This Editorial is not FDA approved

If you were waiting to get vaccinated because it wasn’t FDA approved, there’s nothing stopping you now. As of August 23, the Pfizer-BioNTech vaccine, now marketed as Comirnaty, is approved by the Food and Drug Administration for use as a COVID-19 vaccine. 

The vaccine has been safe to use for those older than 16 since it’s emergency use authorization on December 11, 2020, according to the FDA. Further use for those aged 12 to 15 was given by the FDA on May 10, 2021. Emergency use authorization, or EUA, is permission given by the FDA to medical products during a public health emergency. These products and treatments, like the COVID-19 vaccines, can be used provided the FDA can determine that the benefits of a product outweigh the known and potential dangers. 

“The FDA’s approval of this vaccine is a milestone as we continue to battle the COVID-19 pandemic. While this and other vaccines have met the FDA’s rigorous, scientific standards for emergency use authorization, as the first FDA-approved COVID-19 vaccine, the public can be very confident that this vaccine meets the high standards for safety, effectiveness, and manufacturing quality the FDA requires of an approved product,” said Acting FDA Commissioner Dr. Janet Woodcock in an FDA press release detailing the vaccine’s approval.

Having FDA approval means that the Comirnaty vaccine has met the same standards as any other FDA approved vaccine. The FDA requires a biologics license application, or BLA, which is a detailed document containing information like clinical trial data, manufacturing specifications, vaccine testing results, and inspections of where the vaccine is made. Much of this information was part of the emergency use authorization, according to the FDA.

“We evaluated scientific data and information included in hundreds of thousands of pages, conducted our own analyses of Comirnaty’s safety and effectiveness, and performed a detailed assessment of the manufacturing processes, including inspections of the manufacturing facilities,” said Dr. Peter Marks, director of FDA’s Center for Biologics Evaluation and Research, in a FDA press release.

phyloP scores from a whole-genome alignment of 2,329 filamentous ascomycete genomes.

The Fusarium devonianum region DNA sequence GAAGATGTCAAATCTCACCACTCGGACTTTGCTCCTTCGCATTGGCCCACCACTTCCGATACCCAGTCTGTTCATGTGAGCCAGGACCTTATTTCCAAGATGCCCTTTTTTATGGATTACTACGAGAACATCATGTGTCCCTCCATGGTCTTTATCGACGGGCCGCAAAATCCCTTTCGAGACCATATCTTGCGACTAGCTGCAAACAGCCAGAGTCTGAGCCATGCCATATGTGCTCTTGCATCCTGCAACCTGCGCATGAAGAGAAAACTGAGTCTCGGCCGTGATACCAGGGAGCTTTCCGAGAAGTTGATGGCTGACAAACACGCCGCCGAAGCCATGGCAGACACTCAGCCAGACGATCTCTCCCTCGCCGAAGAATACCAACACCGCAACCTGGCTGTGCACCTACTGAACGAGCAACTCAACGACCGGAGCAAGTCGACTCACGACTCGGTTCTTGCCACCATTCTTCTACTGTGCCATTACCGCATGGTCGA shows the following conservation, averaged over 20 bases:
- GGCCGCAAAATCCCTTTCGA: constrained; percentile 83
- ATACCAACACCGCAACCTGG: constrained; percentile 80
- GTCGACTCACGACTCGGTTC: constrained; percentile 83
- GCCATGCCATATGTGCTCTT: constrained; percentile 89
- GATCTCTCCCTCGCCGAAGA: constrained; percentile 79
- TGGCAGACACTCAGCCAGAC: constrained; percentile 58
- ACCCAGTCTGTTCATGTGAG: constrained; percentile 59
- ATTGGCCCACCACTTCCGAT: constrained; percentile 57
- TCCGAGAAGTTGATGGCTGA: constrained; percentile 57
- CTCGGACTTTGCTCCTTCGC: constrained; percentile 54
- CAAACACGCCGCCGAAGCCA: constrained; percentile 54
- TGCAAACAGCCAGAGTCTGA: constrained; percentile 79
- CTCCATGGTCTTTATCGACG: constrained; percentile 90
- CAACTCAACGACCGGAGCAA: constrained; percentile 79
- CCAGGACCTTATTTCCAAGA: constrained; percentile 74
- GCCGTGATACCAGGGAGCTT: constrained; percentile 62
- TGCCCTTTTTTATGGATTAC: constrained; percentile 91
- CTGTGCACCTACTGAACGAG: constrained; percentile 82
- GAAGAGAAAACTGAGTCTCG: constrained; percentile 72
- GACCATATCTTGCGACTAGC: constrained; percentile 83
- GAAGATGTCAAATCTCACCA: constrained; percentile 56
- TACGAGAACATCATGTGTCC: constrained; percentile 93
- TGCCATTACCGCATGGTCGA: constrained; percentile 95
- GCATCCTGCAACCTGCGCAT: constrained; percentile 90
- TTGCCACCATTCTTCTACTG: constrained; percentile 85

Cormirnaty is an mRNA vaccine, which means that it doesn’t contain a dead or weakened form of the COVID-19 virus. Rather it delivers a set of instructions on how to build a copy of a protein unique to the virus. Your body creates the protein, and then your immune system destroys it, and remembers how to recognize and destroy the coronavirus. The FDA assures that the mRNA present in the vaccine does not linger or alter your genetic material, it doesn’t have the ability to do so. 

Despite the unique circumstances surrounding its use, the Corminaty vaccine is not lacking in any way compared to any other vaccines approved by the FDA.

“We have not lost sight that the COVID-19 public health crisis continues in the U.S. and that the public is counting on safe and effective vaccines. The public and medical community can be confident that although we approved this vaccine expeditiously, it was fully in keeping with our existing high standards for vaccines in the U.S.” Marks said. 

By Mike Flunker, Editor-in-Chief

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